Blog Post

Rules of social media: Define your target audience

September 23, 2013

    Many hospitals and health systems now use Facebook, Twitter, and other social media platforms. But are there practical ways to make these technologies work for your organization? The Daily Briefing kicks off a five-part series on strategies to succeed at social media.


    Hanna Jaquith, Daily Briefing

    "We need to connect with patients" isn't a new priority for hospitals; that maxim informed many organizations' marketing strategies through the 20th century. But the 21st century has introduced social networks and technology—think of platforms like Facebook and Twitter—that offer a more targeted means to build brand loyalty, attract new patients, and engage existing ones in ways that traditional media cannot.

    Rules of social media
    Today: Define your audience
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    Tuesday: Let patients tell their stories
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    Wednesday: Benefit with a blog
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    Thursday: Master the metrics
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    Friday: Sustain a conversation

    As Lee Aase, director of the Mayo Clinic Center for Social Media, recently told the Daily Briefing, "For more than 100 years, Mayo Clinic's reputation has always come from word of mouth. Social media is an amplification of that word of mouth."

    However, social media strategies that try to reach "anyone, anywhere" are usually doomed to fail. In recent interviews with the Daily Briefing, officials at five of the nation's most social media-savvy hospitals stressed the importance of having a well-defined audience. According to these experts, while individuals increasingly go online for health information, some future patients are more likely than others to rely on social media when doing so.

    Case study: M.D. Anderson Cancer Center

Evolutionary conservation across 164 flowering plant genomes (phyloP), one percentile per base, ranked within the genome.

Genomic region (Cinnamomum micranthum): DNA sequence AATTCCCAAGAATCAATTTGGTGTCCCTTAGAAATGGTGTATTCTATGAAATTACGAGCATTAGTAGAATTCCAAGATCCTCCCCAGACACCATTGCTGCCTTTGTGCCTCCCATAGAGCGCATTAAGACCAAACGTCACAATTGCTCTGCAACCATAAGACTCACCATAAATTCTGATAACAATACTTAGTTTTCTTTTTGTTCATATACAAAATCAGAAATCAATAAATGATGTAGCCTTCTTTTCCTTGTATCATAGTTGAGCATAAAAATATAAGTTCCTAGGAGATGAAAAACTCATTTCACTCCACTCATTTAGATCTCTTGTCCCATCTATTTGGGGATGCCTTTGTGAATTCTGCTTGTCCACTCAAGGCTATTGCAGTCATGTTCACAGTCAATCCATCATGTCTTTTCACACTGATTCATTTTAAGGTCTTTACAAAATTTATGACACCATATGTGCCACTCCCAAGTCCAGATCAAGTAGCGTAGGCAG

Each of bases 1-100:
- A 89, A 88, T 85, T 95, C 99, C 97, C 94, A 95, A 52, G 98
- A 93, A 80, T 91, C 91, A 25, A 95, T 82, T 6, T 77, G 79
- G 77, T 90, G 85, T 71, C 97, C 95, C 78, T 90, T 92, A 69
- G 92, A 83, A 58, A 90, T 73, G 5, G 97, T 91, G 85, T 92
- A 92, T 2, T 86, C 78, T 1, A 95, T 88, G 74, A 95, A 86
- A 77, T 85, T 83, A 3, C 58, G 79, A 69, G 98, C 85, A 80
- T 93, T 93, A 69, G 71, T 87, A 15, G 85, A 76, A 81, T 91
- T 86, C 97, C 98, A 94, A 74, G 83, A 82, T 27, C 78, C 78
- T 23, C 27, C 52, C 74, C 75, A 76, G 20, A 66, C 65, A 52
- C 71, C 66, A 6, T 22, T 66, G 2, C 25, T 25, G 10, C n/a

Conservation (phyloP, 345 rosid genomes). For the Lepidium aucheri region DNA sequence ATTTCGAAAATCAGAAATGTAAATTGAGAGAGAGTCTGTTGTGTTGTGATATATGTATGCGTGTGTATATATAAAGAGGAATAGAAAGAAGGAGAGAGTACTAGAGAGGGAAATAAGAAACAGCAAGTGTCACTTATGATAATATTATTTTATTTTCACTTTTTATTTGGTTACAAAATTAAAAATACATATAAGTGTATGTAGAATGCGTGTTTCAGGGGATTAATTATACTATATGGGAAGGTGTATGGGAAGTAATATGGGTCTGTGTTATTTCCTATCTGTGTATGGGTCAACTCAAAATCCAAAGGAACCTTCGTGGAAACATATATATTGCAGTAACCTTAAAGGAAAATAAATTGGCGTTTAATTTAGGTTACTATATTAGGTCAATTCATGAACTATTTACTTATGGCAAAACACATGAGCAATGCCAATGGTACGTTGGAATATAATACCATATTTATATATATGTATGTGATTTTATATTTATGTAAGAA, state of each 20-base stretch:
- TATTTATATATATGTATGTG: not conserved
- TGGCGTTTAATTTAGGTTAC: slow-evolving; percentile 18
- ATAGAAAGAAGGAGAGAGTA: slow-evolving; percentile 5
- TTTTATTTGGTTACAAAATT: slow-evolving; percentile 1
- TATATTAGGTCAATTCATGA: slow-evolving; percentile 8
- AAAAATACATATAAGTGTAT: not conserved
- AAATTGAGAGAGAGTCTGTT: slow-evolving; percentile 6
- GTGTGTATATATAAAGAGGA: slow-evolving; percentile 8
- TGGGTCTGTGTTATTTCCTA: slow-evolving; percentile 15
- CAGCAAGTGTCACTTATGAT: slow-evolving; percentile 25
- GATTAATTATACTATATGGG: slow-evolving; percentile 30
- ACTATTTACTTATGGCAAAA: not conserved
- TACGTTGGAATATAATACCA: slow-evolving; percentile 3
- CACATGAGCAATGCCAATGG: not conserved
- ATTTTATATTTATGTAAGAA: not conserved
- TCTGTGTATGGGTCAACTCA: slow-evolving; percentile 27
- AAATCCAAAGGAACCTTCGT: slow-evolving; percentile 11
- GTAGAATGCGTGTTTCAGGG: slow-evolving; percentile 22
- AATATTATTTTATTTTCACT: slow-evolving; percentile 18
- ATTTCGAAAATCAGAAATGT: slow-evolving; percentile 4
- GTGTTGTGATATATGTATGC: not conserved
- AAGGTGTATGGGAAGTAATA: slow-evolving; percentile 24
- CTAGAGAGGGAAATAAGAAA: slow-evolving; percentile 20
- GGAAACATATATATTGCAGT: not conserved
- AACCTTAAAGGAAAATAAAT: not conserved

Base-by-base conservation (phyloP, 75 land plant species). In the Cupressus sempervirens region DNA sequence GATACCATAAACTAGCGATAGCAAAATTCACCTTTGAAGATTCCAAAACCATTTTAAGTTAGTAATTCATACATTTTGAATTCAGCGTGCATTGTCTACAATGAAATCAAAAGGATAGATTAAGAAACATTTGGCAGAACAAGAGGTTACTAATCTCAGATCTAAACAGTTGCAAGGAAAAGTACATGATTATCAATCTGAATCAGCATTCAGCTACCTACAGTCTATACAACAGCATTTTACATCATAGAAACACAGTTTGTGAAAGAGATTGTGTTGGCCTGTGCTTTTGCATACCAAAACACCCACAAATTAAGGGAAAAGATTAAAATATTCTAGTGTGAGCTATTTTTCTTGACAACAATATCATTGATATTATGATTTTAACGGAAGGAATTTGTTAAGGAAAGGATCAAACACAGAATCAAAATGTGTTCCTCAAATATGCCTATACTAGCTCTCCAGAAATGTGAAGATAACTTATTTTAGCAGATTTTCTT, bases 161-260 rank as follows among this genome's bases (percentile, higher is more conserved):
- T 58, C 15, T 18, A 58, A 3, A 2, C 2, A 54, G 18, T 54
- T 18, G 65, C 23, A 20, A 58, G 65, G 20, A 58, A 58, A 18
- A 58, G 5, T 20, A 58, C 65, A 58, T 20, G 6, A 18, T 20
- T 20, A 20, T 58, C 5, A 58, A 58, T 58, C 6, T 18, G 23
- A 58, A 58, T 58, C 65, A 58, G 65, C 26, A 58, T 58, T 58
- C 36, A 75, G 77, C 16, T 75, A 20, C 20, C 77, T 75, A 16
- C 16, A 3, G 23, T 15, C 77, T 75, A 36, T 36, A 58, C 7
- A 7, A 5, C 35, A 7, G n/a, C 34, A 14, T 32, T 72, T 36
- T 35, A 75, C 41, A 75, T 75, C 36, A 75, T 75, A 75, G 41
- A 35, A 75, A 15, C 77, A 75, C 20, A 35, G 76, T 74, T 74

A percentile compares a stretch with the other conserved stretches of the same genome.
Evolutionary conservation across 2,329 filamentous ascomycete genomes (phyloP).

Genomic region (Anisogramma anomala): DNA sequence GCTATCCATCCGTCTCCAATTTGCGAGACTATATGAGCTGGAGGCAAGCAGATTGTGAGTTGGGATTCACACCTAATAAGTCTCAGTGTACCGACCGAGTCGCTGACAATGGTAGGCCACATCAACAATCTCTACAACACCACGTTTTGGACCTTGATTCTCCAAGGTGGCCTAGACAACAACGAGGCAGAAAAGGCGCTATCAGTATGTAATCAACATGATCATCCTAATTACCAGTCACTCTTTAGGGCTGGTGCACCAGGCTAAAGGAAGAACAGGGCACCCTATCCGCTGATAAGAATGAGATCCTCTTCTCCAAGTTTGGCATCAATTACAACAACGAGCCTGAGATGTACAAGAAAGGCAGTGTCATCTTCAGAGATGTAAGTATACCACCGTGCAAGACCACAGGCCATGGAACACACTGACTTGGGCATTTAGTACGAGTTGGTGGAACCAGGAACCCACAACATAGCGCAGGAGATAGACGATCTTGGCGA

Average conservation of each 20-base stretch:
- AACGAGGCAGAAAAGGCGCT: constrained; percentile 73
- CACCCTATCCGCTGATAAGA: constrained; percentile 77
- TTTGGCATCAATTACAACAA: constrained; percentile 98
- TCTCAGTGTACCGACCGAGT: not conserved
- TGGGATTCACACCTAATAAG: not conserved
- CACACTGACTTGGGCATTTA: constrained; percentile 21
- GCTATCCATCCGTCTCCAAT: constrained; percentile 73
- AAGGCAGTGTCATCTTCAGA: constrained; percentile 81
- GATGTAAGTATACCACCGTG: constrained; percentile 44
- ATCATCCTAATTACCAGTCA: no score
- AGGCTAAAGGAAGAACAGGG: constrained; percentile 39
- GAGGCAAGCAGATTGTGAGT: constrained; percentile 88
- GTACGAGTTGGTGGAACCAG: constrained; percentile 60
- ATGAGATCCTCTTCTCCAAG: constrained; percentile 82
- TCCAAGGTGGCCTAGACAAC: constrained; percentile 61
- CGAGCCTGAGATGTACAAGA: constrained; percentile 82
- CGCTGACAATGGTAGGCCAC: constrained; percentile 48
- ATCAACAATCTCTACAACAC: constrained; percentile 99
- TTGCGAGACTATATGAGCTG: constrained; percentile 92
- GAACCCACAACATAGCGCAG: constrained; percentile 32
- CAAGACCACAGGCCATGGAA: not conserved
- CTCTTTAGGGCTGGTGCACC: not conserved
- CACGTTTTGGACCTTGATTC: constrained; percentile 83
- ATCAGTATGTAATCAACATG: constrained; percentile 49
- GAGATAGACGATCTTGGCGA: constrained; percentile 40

In choosing which social media channels to be on, MD Anderson Cancer Center keeps in mind its target audience: cancer patients, caregivers, and survivors, says Laura Nathan-Garner, program manager of integrated media communications. Both are more likely to gravitate toward Facebook and Twitter, rather than Instagram and YouTube, which attract a younger audience.

    "We almost don't have a choice" but to be on Facebook and Twitter, she says, because "that's where our patients are, and they are asking questions. We need to make sure we're answering them."

    M.D. Anderson then tailors its social media content accordingly: Facebook provides a good medium to highlight survivor stories, because "we often hear is that individuals with a cancer diagnosis will go online to seek out people with stories similar to theirs," Nathan-Garner says. The stories that end up getting highlighted often are volunteered by patients, she adds.

    Twitter, on the other hand, is useful to hold live chats with M.D. Anderson experts and provide patients with practical health advice.

    Just as important to your social media strategy is knowing when not to share information, Nathan-Garner says. "We get requests from all over our institution, from 20,000 colleagues, asking us to share information about their clinical trials or an event," but when targeting a global audience of patients, caregivers, and survivors, your organization must be willing to "draw a line."



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